Tuesday, July 14, 2020

Because it is living. . .

I was reading a piece that suggested that the world changed when music ceased to be live and was experienced mostly through recordings.  I had not really thought about it like that.  The author questioned why with so many more people in the world there seemed to be fewer child prodigies.  He suggests that the fact that most music is no longer experienced live but through recordings has changed more than we can know.  Not being an expert in the field, I would not venture to suggest why.  I only know that it has changed and there is no way to turn the clock back.

But at least within the domain of the Church, I am prepared to comment.  For too long we have paid lip service to Luther's grand statement that music is the servant of the Word and then treated the music of the Divine Service as if it were something even less than a soundtrack to the words.  We have boxed up CDs of music to be used within the Divine Service, arranged according to taste and preference.  We have organ for those who like it and contemporary Christian songs and sounds for those who like it.  Not to mention spoken masses for those who don't care to sing or are not moved by music (at least they claim not to be).  We spend our money on audio equipment to play what we want and how we want it rather than spending our money on instruments and people who can play them.  We no longer believe in live music -- in real organs and organists.  Maybe the pop songs that masquerade as worship music like live music and praise bands but they also like synthesizers and mixers to change what it sounds like so that it sounds like what they want -- even if playing or singing  it did not achieve that goal.

Why not, people ask.  Why can't we have recorded music at worship?  Interesting that the same question comes from folks who either cannot or will not pay for real musicians playing real organs as well as folks who just want Sunday morning to sound like their playlist.  The point that both sides have in common is that music is merely a tool and why would purists presume to tell us what tool to use.  I am not really sure either side wants to sing.  Some want to be entertained by song and some want the illusion of a cathedral but not the bill for it.  So both come together around the audio system that delivers both.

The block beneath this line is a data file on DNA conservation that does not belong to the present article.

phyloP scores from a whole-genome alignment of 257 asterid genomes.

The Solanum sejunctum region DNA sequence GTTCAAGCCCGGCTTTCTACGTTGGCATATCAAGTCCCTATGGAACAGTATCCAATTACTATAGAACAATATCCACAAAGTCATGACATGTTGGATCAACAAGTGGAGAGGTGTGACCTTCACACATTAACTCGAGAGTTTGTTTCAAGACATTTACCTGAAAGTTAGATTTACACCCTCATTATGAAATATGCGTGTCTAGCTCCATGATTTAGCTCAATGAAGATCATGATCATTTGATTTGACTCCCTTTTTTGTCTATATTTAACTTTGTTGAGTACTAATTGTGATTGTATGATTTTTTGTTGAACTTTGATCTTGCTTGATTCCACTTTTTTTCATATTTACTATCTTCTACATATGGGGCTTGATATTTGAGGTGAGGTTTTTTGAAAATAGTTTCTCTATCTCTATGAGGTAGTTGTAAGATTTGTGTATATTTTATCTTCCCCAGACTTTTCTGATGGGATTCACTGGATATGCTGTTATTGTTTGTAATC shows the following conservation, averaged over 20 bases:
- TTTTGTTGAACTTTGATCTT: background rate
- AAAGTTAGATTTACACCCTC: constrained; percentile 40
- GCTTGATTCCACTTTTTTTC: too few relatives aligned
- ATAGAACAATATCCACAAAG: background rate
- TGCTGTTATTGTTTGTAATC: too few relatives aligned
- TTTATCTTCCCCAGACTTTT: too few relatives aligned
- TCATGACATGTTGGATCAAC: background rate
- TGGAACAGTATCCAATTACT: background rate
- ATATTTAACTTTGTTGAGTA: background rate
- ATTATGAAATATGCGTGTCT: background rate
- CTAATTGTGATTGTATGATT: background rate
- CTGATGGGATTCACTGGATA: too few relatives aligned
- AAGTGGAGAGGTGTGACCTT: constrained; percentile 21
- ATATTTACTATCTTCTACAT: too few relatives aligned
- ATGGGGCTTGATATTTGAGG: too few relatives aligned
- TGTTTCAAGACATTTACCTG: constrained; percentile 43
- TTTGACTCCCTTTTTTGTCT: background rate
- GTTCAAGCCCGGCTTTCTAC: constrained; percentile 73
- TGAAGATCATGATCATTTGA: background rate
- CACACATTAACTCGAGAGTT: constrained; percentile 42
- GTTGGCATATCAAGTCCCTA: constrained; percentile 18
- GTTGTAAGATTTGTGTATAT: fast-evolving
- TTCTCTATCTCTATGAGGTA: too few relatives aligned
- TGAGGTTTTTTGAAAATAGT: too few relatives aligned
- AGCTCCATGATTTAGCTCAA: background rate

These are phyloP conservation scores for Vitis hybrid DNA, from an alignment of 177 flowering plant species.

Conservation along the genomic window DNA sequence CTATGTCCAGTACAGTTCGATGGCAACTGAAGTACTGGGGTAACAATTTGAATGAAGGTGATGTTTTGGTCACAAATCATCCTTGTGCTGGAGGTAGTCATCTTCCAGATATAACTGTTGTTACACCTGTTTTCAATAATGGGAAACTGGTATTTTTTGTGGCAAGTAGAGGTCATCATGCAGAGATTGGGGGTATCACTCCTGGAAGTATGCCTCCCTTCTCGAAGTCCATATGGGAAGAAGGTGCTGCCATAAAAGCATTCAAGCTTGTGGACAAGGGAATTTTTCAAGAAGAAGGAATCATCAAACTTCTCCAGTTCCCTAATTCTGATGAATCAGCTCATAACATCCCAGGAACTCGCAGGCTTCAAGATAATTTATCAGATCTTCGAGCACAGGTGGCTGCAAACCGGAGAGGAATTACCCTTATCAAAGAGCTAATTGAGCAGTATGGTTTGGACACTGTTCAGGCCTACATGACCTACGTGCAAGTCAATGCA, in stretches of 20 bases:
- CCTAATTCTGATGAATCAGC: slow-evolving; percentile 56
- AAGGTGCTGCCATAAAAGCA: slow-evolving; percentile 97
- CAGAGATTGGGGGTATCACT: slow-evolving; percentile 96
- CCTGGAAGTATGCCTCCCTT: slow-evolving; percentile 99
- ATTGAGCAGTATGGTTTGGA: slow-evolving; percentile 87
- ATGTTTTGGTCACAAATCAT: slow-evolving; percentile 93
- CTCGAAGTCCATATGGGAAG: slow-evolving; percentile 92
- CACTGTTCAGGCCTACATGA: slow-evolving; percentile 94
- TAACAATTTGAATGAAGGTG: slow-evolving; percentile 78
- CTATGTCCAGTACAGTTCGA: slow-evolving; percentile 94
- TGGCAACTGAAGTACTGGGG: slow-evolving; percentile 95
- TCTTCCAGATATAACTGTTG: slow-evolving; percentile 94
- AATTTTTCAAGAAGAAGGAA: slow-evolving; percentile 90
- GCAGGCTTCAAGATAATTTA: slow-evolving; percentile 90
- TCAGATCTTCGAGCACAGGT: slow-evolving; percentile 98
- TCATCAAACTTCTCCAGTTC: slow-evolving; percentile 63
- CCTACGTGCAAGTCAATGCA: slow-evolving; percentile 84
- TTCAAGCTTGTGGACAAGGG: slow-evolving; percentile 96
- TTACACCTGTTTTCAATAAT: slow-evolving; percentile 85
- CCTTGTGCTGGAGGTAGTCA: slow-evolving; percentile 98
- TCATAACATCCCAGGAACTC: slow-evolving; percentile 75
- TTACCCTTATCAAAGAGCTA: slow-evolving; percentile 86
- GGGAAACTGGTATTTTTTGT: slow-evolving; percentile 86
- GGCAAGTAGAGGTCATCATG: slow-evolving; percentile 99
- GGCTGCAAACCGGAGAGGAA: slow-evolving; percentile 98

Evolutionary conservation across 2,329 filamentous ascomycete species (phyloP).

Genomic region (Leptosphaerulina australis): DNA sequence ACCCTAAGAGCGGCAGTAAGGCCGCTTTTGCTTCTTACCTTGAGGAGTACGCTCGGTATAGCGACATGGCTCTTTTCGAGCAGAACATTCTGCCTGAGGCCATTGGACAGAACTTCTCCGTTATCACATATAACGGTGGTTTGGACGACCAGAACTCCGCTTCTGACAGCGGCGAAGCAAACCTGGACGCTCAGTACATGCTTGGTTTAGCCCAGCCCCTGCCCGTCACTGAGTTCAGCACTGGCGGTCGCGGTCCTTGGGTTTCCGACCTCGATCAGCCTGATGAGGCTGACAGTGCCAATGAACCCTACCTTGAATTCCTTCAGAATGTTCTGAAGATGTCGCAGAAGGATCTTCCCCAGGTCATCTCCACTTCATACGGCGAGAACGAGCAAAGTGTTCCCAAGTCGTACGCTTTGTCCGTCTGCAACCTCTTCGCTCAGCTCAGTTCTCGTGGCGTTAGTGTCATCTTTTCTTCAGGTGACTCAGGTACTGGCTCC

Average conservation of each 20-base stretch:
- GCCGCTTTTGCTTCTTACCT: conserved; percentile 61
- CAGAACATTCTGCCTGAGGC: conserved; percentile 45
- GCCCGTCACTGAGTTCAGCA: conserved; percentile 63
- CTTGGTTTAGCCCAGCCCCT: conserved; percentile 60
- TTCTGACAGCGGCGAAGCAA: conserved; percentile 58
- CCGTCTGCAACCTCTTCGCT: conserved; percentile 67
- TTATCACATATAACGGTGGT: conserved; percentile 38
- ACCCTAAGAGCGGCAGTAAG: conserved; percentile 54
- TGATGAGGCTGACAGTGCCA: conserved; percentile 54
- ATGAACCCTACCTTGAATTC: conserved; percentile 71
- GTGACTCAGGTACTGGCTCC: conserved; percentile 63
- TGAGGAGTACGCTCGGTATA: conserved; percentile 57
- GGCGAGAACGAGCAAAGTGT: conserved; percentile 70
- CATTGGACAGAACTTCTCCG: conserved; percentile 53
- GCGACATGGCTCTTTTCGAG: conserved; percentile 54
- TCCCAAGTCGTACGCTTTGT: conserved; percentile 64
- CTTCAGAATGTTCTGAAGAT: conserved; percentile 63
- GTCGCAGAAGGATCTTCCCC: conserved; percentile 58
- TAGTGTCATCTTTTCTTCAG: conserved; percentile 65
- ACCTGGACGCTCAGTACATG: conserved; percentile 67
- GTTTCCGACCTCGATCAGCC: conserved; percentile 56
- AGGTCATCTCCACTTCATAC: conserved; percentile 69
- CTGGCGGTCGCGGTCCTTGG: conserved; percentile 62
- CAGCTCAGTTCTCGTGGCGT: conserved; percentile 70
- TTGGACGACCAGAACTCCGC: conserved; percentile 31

It is the same idea that gave birth to online worship which is the perfect substitute for in person services or virtual communions that replace the need for the assembly.  Technology is not our answer.  It will not rescue us.  The Church must awaken to this and be prepared to provide the instruments worthy of worship and those to play them. The Divine Service is a living thing.  The living Word and the Bread of Life are its center, the font and source of life that death cannot overcome.  The focus is not on us or what we do but upon Christ who bestows His Spirit, delivers His gifts, forgives our sins, and transforms us from the dead into the living who can never die.  Ours is but the response of faith and praise but that it is but a response does not diminish it in any way. Rather, it does just the opposite.  It ennobles our words and song.  But pressing play on a piece of technology is not the same as the offering of voices in song, hands and feet moved by the skills and talents of a musician, and the sacrifice of time, energy, and money to make it happen.

We will have learned a terrible lesson from this pandemic if we have learned that virtual worship is the same as being there, if we have learned that there is no difference between canned music and live, and if we have turned the Divine Service into something cheap and easy.  God knows the difference between live and Memorex even if we do not.

1 comment:

Pastor Jim Wagner said...

I served two small churches with good acoustics. Although we had a PA system it was not really necessary. A number of years ago however I noticed that when our younger people would solo in church they always wanted to be amplified even though it was quite unnecessary. I used to say that they wanted to sound like the radio - or later, like a CD.